I am crestfallen to think that we have let our families break down into many pieces that are no longer cohesive. Our support and love for one another is distant and in many cases silent. How then can we expect situations to be righted if we first refuse to address the wrongs we see with our own two eyes and hear with our own two ears?
As I have said, we all have something which speaks to us, and it’s about time we give voice to those things that speak to us. We need to start taking action to right the wrongs taking place.
I have long known – from the time I was a little girl and my mother was teaching me about our Kayenera:koa that there is no such thing as “law” in our instructions. I was always told that we were left instructions by the Creator, our Kayenera:koa. Our Great Good Way, Our Enormous Peace. Our instructions contain the guidelines meant to live a good and harmonious life.
When I see obvious breaches of protocol in our council this disrespect and lack of understanding concerning our ways is painful. Our people need to decide to carry themselves within our Kayenera:koa or not to espouse those values at all.
Our Grand Council takes place the first Saturday of every month at the Onondaga Longhouse. All the chiefs meet to counsel over the matters concerning their families, clans, and in turn their nations. At this council, individuality is not present, as all the chiefs counsel for the good of all together. In order for all to function with consistency, protocols were left for us to use and must be followed in order to allow all exchanges to take place with respect and love and harmony. Consensus must then be reached.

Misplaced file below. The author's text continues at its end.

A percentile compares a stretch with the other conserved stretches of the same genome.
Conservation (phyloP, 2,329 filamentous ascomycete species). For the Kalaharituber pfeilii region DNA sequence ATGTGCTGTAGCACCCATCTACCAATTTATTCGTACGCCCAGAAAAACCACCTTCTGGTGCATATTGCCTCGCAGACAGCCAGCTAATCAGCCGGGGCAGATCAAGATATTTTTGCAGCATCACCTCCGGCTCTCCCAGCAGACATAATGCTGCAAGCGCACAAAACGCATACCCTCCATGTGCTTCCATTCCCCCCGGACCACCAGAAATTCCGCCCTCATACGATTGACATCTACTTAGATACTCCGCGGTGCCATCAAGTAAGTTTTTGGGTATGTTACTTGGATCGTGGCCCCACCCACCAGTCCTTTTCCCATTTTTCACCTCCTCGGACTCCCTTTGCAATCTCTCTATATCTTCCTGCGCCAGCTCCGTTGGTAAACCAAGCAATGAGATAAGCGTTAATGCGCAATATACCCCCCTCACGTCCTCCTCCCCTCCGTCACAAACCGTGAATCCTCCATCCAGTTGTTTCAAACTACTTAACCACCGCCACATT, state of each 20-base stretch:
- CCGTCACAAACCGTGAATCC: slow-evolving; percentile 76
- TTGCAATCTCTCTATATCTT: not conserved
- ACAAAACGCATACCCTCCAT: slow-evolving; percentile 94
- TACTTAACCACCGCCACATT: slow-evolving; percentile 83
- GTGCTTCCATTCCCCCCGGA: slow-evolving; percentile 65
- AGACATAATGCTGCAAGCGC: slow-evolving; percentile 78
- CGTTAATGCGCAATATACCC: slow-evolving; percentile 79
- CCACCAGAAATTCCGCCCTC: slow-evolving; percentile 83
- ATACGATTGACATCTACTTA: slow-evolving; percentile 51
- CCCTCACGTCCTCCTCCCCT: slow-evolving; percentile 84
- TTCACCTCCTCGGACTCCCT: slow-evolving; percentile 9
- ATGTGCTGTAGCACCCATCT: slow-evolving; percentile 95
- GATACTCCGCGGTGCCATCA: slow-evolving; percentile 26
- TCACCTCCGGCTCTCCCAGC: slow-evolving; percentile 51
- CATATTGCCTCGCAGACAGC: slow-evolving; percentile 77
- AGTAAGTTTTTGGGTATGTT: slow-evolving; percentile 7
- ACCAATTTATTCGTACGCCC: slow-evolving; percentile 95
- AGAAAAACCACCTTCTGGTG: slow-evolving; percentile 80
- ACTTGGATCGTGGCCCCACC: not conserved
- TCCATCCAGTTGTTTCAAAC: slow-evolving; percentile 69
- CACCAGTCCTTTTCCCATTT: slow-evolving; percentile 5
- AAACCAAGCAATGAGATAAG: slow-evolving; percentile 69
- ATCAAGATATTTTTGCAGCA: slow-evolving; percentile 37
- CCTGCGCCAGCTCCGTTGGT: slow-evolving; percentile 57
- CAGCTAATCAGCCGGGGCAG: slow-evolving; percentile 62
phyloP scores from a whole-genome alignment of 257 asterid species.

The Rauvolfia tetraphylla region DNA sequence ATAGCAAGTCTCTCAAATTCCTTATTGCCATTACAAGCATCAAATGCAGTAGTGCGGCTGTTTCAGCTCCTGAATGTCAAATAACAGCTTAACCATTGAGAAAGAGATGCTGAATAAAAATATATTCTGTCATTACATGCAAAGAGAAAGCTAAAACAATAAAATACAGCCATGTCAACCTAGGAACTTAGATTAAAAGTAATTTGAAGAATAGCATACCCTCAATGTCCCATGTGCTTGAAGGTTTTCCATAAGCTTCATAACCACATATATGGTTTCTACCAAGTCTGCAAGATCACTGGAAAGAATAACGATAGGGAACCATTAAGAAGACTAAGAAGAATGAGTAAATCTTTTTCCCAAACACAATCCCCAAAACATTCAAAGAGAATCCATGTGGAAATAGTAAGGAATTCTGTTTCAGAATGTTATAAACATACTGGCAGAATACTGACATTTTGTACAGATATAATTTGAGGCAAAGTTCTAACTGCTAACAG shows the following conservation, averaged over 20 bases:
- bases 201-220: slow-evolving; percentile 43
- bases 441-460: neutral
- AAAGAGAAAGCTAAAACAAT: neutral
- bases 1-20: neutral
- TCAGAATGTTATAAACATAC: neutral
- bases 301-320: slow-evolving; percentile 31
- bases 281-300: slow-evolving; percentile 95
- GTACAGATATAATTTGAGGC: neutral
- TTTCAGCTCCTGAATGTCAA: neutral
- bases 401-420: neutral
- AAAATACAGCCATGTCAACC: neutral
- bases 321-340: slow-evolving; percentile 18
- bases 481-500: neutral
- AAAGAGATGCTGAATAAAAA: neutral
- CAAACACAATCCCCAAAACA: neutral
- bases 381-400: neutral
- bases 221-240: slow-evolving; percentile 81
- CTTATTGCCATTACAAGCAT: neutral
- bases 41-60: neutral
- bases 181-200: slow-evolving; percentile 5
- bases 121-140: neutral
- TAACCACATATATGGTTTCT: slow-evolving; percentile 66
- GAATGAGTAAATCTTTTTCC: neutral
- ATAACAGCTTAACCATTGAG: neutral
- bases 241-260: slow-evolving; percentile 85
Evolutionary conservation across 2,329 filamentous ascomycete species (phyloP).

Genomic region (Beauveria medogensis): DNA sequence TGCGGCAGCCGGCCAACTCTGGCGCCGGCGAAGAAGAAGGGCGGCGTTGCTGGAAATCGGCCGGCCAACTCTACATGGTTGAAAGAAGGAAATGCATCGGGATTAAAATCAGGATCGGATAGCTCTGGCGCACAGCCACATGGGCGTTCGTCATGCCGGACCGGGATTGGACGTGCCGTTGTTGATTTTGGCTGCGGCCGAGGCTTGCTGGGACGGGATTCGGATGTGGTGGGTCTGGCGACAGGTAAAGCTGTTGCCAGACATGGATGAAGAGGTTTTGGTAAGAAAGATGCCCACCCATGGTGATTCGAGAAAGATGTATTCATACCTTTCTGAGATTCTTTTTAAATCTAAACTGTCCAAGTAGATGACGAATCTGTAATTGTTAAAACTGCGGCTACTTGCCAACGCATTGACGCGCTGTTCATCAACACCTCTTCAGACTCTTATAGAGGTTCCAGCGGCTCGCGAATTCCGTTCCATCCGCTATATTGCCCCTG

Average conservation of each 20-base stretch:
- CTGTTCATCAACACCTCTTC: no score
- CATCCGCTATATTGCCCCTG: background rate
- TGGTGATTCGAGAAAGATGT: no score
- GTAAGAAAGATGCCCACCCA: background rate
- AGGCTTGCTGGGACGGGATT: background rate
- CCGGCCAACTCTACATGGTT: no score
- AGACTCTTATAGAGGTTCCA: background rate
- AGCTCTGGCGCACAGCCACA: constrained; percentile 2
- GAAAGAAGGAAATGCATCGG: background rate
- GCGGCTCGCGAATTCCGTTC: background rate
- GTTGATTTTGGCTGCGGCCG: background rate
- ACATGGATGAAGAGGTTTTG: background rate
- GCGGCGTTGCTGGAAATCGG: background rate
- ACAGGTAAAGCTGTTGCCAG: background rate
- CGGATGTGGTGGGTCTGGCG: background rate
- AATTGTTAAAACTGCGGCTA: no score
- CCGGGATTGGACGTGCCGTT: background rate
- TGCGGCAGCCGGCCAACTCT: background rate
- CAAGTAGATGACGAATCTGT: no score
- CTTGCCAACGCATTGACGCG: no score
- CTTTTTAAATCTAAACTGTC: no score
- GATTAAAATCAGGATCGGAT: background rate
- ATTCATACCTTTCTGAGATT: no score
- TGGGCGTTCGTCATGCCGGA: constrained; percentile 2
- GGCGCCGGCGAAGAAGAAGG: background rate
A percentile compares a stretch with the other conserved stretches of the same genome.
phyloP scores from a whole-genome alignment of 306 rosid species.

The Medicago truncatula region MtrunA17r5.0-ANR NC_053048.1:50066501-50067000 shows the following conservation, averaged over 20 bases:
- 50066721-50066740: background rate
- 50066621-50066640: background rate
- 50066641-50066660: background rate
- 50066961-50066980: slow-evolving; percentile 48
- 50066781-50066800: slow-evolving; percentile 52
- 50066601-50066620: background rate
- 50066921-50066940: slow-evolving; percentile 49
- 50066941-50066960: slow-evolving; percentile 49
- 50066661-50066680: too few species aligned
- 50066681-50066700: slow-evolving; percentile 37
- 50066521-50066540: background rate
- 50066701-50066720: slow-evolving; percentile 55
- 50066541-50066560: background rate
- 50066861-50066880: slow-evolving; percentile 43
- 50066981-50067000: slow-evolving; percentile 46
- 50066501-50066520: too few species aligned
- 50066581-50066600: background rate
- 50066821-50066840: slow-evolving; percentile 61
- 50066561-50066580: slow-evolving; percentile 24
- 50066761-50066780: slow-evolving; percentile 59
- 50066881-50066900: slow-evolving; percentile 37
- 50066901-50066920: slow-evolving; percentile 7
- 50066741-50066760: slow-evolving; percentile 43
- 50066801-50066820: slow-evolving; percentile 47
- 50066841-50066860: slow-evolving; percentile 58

Consensus is not reached by asking everyone in attendance, consensus must be reached among the chiefs.
There is so much more to understand about our protocols in council then is possible to write about here. Our instructions(our Kayenera:koa) and our elders help us on our journey to this understanding. The lack of understanding about our protocols is one of the issues that speaks to me. I implore our People to come to council, learn our protocols and in turn you will learn so much more about yourself, your family and all those around you.
Watching a woman spring to her feet and yell at our Chiefs was one of the most disturbing incidents I have ever seen at council. This incident occurred because this person does not understand protocol or understand her responsibility to seek out her clanmother and family. Not the other way around. Her belief that her voice was not carried forward was her error. If one does not attend the meetings called among their family, whether or not they like that person, it is still your family and responsibility to attend.
Another upsetting episode occurred a couple of councils back when an older Onondaga woman, purporting to be Mohawk, jumped up with a feather and wanted to form a ‘peace circle’, after we had already spent the morning praying for peace and good mind. Once again, a prime example of a person unable to understand the importance of protocol who interrupts council for purposes other than the good of the people.
These are all issues which have spoken to me and I feel I have addressed them very superficially. Much more is to be said about how we now live our lives and the responsibility we have to each other and the coming faces. We need to be more demonstrative in our love for each other in order to help prepare the way for the coming faces.